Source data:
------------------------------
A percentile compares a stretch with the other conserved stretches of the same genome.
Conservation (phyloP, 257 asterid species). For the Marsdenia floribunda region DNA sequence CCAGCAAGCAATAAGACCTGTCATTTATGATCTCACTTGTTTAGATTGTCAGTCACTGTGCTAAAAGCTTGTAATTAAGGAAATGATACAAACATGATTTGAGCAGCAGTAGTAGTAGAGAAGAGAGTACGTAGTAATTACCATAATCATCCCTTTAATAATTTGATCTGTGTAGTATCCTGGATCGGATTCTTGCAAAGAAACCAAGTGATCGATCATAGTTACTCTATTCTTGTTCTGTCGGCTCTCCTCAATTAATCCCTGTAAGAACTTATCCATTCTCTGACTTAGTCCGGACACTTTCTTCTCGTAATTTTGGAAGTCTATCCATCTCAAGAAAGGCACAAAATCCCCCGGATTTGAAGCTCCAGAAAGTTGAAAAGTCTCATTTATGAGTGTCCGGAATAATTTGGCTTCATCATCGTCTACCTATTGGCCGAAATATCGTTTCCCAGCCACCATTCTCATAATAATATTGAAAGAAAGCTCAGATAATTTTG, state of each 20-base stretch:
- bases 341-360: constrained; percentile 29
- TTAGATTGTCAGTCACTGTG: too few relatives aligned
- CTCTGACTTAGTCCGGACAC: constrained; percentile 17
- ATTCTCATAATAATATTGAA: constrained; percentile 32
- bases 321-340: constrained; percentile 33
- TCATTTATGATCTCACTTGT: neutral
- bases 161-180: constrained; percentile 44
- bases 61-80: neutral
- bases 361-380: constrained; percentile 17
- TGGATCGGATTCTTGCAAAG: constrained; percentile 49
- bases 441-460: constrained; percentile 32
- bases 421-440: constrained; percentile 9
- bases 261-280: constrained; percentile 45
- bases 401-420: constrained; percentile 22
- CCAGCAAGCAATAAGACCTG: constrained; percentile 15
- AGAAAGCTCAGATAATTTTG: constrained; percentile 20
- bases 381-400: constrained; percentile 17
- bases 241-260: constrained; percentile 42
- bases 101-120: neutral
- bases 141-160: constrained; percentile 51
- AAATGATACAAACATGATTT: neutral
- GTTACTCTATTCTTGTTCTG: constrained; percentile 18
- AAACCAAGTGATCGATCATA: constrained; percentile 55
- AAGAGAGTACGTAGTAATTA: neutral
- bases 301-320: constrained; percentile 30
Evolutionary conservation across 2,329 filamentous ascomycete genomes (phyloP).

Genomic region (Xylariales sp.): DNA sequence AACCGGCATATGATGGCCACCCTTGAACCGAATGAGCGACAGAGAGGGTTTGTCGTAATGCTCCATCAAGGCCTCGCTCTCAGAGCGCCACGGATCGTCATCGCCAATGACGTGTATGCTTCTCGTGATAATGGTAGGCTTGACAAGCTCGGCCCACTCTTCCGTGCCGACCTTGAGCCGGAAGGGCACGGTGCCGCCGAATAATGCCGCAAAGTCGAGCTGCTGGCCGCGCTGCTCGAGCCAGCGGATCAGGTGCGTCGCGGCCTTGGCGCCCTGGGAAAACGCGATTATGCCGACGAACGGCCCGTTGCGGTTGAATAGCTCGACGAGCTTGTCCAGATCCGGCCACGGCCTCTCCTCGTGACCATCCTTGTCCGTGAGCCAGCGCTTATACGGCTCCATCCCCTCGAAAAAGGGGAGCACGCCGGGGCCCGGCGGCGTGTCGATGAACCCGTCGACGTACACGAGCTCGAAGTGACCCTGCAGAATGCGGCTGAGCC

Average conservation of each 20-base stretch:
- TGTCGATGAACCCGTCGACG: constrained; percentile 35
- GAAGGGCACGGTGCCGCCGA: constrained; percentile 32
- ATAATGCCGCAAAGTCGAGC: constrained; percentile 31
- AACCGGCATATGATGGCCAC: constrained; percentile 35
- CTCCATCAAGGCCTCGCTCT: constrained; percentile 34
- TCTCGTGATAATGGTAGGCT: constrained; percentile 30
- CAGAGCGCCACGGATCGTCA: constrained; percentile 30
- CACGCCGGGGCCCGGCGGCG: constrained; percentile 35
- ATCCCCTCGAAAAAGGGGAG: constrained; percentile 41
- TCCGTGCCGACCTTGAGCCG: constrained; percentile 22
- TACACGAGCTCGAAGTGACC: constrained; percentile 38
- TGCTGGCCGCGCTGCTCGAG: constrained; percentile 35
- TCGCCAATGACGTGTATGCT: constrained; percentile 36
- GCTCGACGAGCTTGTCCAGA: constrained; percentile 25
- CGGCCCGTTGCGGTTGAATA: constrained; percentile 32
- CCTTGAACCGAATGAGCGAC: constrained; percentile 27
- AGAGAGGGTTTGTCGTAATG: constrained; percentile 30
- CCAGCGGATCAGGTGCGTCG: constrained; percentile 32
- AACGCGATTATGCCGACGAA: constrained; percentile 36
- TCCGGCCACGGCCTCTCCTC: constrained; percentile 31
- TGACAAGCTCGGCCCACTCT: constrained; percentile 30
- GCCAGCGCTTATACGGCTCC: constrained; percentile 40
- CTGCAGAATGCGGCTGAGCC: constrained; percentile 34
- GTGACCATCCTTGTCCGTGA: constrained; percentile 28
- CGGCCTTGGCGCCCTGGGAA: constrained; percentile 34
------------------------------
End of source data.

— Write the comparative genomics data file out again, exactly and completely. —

A percentile compares a stretch with the other conserved stretches of the same genome.
Conservation (phyloP, 257 asterid species). For the Marsdenia floribunda region DNA sequence CCAGCAAGCAATAAGACCTGTCATTTATGATCTCACTTGTTTAGATTGTCAGTCACTGTGCTAAAAGCTTGTAATTAAGGAAATGATACAAACATGATTTGAGCAGCAGTAGTAGTAGAGAAGAGAGTACGTAGTAATTACCATAATCATCCCTTTAATAATTTGATCTGTGTAGTATCCTGGATCGGATTCTTGCAAAGAAACCAAGTGATCGATCATAGTTACTCTATTCTTGTTCTGTCGGCTCTCCTCAATTAATCCCTGTAAGAACTTATCCATTCTCTGACTTAGTCCGGACACTTTCTTCTCGTAATTTTGGAAGTCTATCCATCTCAAGAAAGGCACAAAATCCCCCGGATTTGAAGCTCCAGAAAGTTGAAAAGTCTCATTTATGAGTGTCCGGAATAATTTGGCTTCATCATCGTCTACCTATTGGCCGAAATATCGTTTCCCAGCCACCATTCTCATAATAATATTGAAAGAAAGCTCAGATAATTTTG, state of each 20-base stretch:
- bases 341-360: constrained; percentile 29
- TTAGATTGTCAGTCACTGTG: too few relatives aligned
- CTCTGACTTAGTCCGGACAC: constrained; percentile 17
- ATTCTCATAATAATATTGAA: constrained; percentile 32
- bases 321-340: constrained; percentile 33
- TCATTTATGATCTCACTTGT: neutral
- bases 161-180: constrained; percentile 44
- bases 61-80: neutral
- bases 361-380: constrained; percentile 17
- TGGATCGGATTCTTGCAAAG: constrained; percentile 49
- bases 441-460: constrained; percentile 32
- bases 421-440: constrained; percentile 9
- bases 261-280: constrained; percentile 45
- bases 401-420: constrained; percentile 22
- CCAGCAAGCAATAAGACCTG: constrained; percentile 15
- AGAAAGCTCAGATAATTTTG: constrained; percentile 20
- bases 381-400: constrained; percentile 17
- bases 241-260: constrained; percentile 42
- bases 101-120: neutral
- bases 141-160: constrained; percentile 51
- AAATGATACAAACATGATTT: neutral
- GTTACTCTATTCTTGTTCTG: constrained; percentile 18
- AAACCAAGTGATCGATCATA: constrained; percentile 55
- AAGAGAGTACGTAGTAATTA: neutral
- bases 301-320: constrained; percentile 30
Evolutionary conservation across 2,329 filamentous ascomycete genomes (phyloP).

Genomic region (Xylariales sp.): DNA sequence AACCGGCATATGATGGCCACCCTTGAACCGAATGAGCGACAGAGAGGGTTTGTCGTAATGCTCCATCAAGGCCTCGCTCTCAGAGCGCCACGGATCGTCATCGCCAATGACGTGTATGCTTCTCGTGATAATGGTAGGCTTGACAAGCTCGGCCCACTCTTCCGTGCCGACCTTGAGCCGGAAGGGCACGGTGCCGCCGAATAATGCCGCAAAGTCGAGCTGCTGGCCGCGCTGCTCGAGCCAGCGGATCAGGTGCGTCGCGGCCTTGGCGCCCTGGGAAAACGCGATTATGCCGACGAACGGCCCGTTGCGGTTGAATAGCTCGACGAGCTTGTCCAGATCCGGCCACGGCCTCTCCTCGTGACCATCCTTGTCCGTGAGCCAGCGCTTATACGGCTCCATCCCCTCGAAAAAGGGGAGCACGCCGGGGCCCGGCGGCGTGTCGATGAACCCGTCGACGTACACGAGCTCGAAGTGACCCTGCAGAATGCGGCTGAGCC

Average conservation of each 20-base stretch:
- TGTCGATGAACCCGTCGACG: constrained; percentile 35
- GAAGGGCACGGTGCCGCCGA: constrained; percentile 32
- ATAATGCCGCAAAGTCGAGC: constrained; percentile 31
- AACCGGCATATGATGGCCAC: constrained; percentile 35
- CTCCATCAAGGCCTCGCTCT: constrained; percentile 34
- TCTCGTGATAATGGTAGGCT: constrained; percentile 30
- CAGAGCGCCACGGATCGTCA: constrained; percentile 30
- CACGCCGGGGCCCGGCGGCG: constrained; percentile 35
- ATCCCCTCGAAAAAGGGGAG: constrained; percentile 41
- TCCGTGCCGACCTTGAGCCG: constrained; percentile 22
- TACACGAGCTCGAAGTGACC: constrained; percentile 38
- TGCTGGCCGCGCTGCTCGAG: constrained; percentile 35
- TCGCCAATGACGTGTATGCT: constrained; percentile 36
- GCTCGACGAGCTTGTCCAGA: constrained; percentile 25
- CGGCCCGTTGCGGTTGAATA: constrained; percentile 32
- CCTTGAACCGAATGAGCGAC: constrained; percentile 27
- AGAGAGGGTTTGTCGTAATG: constrained; percentile 30
- CCAGCGGATCAGGTGCGTCG: constrained; percentile 32
- AACGCGATTATGCCGACGAA: constrained; percentile 36
- TCCGGCCACGGCCTCTCCTC: constrained; percentile 31
- TGACAAGCTCGGCCCACTCT: constrained; percentile 30
- GCCAGCGCTTATACGGCTCC: constrained; percentile 40
- CTGCAGAATGCGGCTGAGCC: constrained; percentile 34
- GTGACCATCCTTGTCCGTGA: constrained; percentile 28
- CGGCCTTGGCGCCCTGGGAA: constrained; percentile 34